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Classification and external resources

Child with varicella disease
ICD- 10 B 01
ICD- 9 052
DiseasesDB 29118
MedlinePlus 001592
eMedicine ped/2385 derm/74, emerg/367
MeSH C02.256.466.175

Chickenpox is one of the five classical childhood exanthems or rashes, once a cause of significant morbidity and mortality, but now chiefly of historical importance. Formerly one of the childhood infectious diseases caught by and survived by almost every child, its incidence had been reduced since the introduction and use of a varicella vaccine in 1995 in the U.S. and Canada to inoculate against the disease. Other countries, such as the UK, do not mandate use of the vaccine, in part due to a lack of evidence of its efficacy.

Chickenpox is caused by the varicella-zoster virus (VZV), also known as human herpes virus 3 (HHV-3), one of the eight herpes viruses known to affect humans. It starts with conjunctival and catarrhal symptoms and then characteristic spots appearing in two or three waves, mainly on the body and head rather than the hands and becoming itchy raw pox (pocks), small open sores which heal mostly without scarring.

Chickenpox has a 10-21 day incubation period and is highly contagious through physical contact two days before symptoms appear. Following primary infection there is usually lifelong protective immunity from further episodes of chickenpox.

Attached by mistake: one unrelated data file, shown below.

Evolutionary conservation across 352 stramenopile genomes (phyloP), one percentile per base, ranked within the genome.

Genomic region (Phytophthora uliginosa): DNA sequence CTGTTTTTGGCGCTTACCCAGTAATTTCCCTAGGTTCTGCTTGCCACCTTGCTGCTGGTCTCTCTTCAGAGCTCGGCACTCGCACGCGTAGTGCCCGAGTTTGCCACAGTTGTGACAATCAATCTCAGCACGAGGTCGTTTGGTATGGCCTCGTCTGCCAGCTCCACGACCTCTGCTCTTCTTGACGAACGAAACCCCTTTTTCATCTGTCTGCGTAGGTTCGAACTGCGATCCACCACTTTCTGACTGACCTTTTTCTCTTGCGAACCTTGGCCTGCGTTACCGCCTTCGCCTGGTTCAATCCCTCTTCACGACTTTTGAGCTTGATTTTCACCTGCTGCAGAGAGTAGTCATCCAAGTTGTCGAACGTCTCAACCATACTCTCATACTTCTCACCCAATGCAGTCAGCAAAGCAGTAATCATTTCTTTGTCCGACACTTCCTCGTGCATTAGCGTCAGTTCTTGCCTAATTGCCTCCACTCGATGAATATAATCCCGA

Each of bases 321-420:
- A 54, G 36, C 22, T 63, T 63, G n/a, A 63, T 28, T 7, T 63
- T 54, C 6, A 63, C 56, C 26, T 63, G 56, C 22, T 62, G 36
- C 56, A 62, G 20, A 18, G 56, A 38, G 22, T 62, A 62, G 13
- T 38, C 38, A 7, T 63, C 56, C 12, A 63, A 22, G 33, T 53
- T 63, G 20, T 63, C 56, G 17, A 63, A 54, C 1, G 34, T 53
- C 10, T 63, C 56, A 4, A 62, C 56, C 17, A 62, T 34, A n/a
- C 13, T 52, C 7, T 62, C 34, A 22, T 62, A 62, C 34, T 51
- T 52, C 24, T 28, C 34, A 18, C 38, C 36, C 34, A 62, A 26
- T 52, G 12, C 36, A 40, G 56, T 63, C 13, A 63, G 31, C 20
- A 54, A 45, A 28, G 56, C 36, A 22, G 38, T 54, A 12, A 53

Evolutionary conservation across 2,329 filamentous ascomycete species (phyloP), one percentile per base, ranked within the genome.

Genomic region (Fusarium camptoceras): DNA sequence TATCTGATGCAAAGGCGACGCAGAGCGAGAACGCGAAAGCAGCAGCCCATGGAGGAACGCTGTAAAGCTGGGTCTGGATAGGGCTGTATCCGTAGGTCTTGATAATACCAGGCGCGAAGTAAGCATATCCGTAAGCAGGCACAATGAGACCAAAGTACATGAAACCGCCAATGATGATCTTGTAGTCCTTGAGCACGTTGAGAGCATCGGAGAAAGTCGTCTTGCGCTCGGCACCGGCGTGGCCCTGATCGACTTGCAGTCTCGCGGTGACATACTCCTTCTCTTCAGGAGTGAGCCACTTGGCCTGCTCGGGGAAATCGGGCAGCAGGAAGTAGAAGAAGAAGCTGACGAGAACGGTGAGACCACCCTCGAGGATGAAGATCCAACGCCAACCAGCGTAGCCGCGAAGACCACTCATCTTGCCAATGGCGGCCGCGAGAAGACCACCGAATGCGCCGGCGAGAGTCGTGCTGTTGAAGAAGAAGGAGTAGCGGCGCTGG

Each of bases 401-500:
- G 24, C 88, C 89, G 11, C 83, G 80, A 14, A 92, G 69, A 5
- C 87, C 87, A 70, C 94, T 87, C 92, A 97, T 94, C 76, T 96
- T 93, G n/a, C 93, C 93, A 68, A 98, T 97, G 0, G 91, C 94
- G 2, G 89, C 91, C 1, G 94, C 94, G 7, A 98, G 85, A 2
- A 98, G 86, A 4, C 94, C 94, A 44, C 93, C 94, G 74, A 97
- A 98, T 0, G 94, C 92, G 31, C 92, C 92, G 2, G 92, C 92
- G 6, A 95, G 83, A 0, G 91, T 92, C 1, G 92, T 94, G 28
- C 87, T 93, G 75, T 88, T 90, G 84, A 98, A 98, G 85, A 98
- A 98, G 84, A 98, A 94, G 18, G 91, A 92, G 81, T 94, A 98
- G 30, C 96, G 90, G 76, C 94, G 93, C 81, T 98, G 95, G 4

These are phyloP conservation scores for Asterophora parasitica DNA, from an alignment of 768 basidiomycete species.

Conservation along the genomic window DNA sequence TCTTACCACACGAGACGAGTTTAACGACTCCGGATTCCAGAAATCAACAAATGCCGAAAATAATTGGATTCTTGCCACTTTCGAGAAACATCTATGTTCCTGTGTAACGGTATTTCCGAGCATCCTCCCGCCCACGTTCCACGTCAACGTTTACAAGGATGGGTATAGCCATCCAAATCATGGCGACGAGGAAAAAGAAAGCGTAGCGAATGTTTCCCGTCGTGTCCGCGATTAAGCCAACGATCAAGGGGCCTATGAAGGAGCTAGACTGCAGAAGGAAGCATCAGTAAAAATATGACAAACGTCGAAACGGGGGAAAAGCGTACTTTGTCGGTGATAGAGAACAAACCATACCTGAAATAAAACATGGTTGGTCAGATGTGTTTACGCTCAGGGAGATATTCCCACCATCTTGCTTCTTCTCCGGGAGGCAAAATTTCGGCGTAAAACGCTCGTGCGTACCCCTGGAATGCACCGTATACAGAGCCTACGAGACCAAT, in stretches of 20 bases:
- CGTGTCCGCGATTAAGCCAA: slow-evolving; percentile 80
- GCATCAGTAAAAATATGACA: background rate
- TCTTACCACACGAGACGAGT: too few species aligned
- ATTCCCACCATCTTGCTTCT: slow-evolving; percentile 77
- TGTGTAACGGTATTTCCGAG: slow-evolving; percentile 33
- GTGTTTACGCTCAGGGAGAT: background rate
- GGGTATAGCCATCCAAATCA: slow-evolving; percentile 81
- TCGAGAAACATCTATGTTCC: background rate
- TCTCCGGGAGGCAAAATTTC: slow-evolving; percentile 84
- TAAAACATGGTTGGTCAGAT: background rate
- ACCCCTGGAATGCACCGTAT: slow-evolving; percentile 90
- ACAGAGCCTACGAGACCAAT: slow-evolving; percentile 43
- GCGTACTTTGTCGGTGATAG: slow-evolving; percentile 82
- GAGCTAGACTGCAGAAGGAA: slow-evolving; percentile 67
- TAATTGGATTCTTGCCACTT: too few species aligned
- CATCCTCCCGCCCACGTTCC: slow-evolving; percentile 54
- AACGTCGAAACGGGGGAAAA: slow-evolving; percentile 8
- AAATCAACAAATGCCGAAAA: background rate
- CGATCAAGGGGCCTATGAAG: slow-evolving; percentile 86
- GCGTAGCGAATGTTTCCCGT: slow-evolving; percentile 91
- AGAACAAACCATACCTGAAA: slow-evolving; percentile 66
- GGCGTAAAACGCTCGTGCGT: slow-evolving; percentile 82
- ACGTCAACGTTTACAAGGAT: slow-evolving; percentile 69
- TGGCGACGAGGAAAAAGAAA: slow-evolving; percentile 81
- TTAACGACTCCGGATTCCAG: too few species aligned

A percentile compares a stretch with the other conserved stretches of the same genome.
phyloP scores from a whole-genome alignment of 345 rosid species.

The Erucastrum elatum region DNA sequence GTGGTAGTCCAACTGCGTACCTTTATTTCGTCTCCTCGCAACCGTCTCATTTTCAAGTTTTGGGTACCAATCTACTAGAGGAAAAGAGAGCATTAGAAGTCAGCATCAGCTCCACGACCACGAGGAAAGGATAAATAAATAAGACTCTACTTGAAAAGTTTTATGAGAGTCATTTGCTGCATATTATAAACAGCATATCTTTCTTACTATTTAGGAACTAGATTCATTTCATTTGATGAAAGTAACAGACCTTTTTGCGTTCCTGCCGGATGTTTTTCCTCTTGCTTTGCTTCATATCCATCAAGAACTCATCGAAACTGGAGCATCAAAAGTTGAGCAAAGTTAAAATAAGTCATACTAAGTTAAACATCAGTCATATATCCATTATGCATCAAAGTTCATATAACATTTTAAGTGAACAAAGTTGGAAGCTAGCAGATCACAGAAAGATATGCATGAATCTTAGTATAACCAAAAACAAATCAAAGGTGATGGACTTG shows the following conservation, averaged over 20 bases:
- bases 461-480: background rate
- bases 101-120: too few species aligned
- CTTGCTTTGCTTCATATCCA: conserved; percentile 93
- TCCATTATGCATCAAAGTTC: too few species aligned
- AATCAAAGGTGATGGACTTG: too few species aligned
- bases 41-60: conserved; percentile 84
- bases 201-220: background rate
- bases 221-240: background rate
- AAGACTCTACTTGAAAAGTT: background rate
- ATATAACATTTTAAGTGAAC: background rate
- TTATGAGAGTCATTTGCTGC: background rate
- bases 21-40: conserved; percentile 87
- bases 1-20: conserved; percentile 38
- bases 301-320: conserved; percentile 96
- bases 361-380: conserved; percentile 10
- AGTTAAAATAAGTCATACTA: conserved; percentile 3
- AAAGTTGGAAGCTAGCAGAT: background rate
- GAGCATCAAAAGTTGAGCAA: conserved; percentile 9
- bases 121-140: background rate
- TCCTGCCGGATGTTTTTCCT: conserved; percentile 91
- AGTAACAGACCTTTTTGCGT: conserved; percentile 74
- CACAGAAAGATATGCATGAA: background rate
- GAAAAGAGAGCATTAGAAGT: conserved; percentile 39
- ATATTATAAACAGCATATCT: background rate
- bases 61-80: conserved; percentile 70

Chickenpox is rarely fatal (usually from varicella pneumonia), with pregnant women and those with a suppressed immune system being more at risk. Pregnant women not known to be immune and who come into contact with chickenpox may need urgent treatment as the virus can cause serious problems for the fetus. This is less of an issue after 20 weeks.

The most common complication of chicken pox is shingles; this is most frequently a late effect.

Signs and symptoms

Chickenpox is a highly contagious disease that spreads from person to person by direct contact or through the air from an infected person's coughing or sneezing. Touching the fluid from a chickenpox blister can also spread the disease. A person with chickenpox is contagious from one to two days before the rash appears until all blisters have formed scabs. This may take five to 10 days. It takes from 10-21 days after contact with an infected person for someone to develop chickenpox.

The chickenpox lesions (blisters) start as a two to four millimeter red papule which develops an irregular outline (a rose petal). A thin-walled, clear vesicle (dew drop) develops on top of the area of redness. This "dew drop on a rose petal" lesion is very characteristic for chickenpox. After about eight to 12 hours the fluid in the vesicle gets cloudy and the vesicle breaks leaving a crust. The fluid is highly contagious, but once the lesion crusts over, it is not considered contagious. The crust usually falls off after seven days sometimes leaving a crater-like scar. Although one lesion goes through this complete cycle in about seven days, another hallmark of chickenpox is the fact that new lesions crop up every day for several days. Therefore, it may take about a week until new lesions stop appearing and existing lesions crust over. Children are not to be sent back to school until all lesions have crusted over.